New Delhi: Citing higher prices and low supply, the Confederation of All India Traders on Thursday urged the Centre to extend the provision for compulsory gold Hallmarking by two years, so that leftover stock can enter the market.
On Thursday, gold prices went up to Rs 51,500 per 10 gram, while silver ended at Rs 62,000 per kg, CAIT said adding that the safe asset class has gained demand as an outcome of the Covid-19 induced economic turbulence.
Accordingly, the confederation expects a sustained demand for gold and silver during the festive season starting from Raksha Bandhan on August 3.
The confederation expects gold prices to touch Rs 55,000 per 10 grams on Diwali.
According to Praveen Khandelwal, Secretary General, CAIT and Pankaj Arora, National Convenor of All India Jewelers and Goldsmith Federation, silver price is expected to be in a range of Rs 72,000 to Rs 75,000 per kilogram.
He was quoted as saying in a statement: "Gold has always been the best and safest choice of investment for the customers as gold prices generally keep on increasing whereas on the other hand, it is also the most important invest ment for traders which is quite safe."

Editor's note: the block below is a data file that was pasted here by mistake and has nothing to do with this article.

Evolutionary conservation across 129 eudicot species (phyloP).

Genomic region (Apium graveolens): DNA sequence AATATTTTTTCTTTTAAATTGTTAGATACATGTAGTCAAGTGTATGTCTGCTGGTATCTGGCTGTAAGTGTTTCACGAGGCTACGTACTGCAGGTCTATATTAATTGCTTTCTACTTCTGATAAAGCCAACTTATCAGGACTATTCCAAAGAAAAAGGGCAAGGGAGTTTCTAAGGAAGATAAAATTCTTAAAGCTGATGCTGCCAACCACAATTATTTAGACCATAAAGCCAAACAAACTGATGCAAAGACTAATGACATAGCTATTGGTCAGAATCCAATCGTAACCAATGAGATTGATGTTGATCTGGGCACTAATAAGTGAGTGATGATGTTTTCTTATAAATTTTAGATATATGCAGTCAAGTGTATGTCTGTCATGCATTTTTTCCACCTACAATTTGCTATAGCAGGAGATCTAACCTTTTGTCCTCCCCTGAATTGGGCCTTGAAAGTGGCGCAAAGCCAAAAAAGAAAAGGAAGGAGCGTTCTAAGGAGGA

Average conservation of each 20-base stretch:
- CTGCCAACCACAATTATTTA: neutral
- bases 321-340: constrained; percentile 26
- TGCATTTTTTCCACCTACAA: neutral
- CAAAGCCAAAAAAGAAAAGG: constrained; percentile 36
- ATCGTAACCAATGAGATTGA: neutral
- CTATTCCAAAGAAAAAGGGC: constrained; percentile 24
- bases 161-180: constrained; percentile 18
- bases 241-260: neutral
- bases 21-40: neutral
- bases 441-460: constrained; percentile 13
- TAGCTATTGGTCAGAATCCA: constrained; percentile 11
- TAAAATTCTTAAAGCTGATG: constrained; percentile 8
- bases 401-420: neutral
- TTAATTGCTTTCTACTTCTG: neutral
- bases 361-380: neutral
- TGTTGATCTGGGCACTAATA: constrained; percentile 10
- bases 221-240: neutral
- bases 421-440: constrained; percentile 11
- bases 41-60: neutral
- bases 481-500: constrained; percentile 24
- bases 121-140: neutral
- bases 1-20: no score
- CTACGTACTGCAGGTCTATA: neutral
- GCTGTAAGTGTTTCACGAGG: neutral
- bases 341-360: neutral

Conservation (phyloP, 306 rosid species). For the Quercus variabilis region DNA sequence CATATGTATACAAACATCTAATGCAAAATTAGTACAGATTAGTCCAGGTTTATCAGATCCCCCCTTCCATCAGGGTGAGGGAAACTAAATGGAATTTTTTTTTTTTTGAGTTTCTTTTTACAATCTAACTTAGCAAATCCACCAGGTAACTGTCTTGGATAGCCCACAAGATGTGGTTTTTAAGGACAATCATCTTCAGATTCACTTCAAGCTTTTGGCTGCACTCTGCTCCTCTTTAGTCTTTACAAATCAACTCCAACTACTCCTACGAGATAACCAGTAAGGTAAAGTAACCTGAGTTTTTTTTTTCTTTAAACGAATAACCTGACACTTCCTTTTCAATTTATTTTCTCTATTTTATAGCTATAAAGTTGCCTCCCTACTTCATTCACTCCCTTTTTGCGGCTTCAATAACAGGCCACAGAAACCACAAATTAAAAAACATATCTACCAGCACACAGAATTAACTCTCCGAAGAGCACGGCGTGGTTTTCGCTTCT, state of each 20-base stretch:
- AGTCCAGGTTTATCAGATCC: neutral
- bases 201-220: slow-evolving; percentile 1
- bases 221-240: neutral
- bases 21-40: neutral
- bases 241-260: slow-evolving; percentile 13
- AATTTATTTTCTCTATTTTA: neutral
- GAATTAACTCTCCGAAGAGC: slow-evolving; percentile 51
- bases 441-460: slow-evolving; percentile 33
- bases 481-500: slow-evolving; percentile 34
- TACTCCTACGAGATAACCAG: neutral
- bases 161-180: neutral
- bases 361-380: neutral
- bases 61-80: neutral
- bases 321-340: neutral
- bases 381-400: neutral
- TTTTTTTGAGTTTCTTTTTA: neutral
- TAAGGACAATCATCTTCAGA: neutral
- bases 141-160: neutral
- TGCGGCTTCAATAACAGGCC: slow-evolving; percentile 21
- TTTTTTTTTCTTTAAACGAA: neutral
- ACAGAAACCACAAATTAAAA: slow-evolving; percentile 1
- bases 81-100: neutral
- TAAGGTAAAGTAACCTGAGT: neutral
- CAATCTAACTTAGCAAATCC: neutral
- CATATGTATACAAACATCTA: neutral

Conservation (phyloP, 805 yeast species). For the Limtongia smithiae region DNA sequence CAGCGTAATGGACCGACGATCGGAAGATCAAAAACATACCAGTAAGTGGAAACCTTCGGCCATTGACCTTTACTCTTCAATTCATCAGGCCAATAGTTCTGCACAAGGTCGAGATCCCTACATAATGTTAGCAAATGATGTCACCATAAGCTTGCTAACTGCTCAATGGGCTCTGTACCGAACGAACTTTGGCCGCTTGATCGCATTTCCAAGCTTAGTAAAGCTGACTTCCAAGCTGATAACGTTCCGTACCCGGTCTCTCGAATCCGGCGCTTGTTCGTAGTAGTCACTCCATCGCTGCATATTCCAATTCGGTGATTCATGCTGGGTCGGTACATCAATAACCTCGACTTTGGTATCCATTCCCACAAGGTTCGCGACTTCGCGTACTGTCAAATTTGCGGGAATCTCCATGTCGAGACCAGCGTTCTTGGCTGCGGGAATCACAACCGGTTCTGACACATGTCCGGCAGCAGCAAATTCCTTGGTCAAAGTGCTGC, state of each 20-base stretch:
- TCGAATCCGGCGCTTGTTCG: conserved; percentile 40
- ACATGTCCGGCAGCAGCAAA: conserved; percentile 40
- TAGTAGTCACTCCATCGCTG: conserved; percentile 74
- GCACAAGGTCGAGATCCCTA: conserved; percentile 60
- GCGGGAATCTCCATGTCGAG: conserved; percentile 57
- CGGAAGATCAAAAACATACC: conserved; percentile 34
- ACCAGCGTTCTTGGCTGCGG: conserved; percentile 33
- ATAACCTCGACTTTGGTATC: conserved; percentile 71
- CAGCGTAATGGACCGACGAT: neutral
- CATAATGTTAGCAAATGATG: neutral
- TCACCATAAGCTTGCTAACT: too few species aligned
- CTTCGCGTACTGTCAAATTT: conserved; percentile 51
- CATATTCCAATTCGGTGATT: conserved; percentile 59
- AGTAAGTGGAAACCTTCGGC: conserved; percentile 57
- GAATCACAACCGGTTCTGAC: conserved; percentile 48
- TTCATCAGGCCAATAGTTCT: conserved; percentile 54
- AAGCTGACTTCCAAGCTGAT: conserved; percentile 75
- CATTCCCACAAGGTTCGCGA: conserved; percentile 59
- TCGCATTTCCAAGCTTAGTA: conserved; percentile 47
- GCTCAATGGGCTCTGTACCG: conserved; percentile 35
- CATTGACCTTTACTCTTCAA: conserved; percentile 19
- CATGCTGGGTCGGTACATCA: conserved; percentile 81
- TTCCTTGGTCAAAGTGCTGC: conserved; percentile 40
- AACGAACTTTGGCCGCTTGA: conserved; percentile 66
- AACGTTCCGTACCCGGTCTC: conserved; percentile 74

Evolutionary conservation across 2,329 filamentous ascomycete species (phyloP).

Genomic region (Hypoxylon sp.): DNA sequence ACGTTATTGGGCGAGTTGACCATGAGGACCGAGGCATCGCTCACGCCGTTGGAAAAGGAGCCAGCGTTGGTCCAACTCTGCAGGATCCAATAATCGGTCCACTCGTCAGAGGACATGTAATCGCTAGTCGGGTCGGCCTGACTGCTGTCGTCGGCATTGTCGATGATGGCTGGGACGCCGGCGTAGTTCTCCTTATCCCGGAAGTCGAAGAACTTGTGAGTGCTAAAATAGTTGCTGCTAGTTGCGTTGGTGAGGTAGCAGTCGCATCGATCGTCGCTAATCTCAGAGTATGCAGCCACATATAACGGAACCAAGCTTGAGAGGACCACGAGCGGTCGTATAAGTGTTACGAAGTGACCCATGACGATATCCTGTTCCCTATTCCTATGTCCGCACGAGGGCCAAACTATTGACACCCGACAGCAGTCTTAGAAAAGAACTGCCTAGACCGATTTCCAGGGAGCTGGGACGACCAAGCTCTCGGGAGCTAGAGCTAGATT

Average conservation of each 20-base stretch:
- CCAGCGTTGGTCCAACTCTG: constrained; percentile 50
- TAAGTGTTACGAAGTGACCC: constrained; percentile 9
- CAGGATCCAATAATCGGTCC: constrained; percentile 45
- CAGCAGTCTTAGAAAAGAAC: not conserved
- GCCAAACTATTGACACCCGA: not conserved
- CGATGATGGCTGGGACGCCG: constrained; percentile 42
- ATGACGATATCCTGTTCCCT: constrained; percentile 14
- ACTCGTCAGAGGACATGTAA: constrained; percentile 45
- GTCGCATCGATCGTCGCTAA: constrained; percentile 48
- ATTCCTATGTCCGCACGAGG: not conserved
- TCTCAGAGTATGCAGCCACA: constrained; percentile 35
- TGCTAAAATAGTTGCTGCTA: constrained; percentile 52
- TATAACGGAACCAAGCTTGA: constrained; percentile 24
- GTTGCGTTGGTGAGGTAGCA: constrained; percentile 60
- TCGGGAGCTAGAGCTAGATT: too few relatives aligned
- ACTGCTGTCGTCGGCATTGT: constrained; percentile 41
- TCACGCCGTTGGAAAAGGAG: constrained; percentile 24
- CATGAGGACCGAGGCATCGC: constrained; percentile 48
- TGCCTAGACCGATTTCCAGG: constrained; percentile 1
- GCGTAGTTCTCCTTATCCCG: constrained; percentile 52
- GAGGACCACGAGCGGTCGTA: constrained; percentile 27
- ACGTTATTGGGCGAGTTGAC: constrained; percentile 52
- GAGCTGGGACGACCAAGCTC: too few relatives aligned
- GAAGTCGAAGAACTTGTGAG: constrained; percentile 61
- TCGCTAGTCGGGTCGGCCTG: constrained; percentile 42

Prior to the lockdown, gold prices stood at Rs 41,000 per 10 grams and that of silver was at Rs 40,000 per kg and now in a period of just 4 months there is an increase of 28-30 per cent in gold and in silver the increase is of about 45 per cent, he said.
The confederation said that to allow the jewellers to liquidate their old stocks, the Centre should provide a further extension of 2 years, in the view of Covid-19 disruption.
Earlier, the Centre had made 'Hallmarking' on every gold item compulsory from January 15, 2021.
"The government gave a time of one year to the Jewellers to liquidate their old stock. However, due to Covid-19, trading activities across country got highly disturbed and virtually there is no sale since February which deprived the jewellers to liquidate their old stock," the statement said.
"Jewellers would be needing a time of two years to liquidate the old stocks and to comply with the provisions of 'Hallmark'."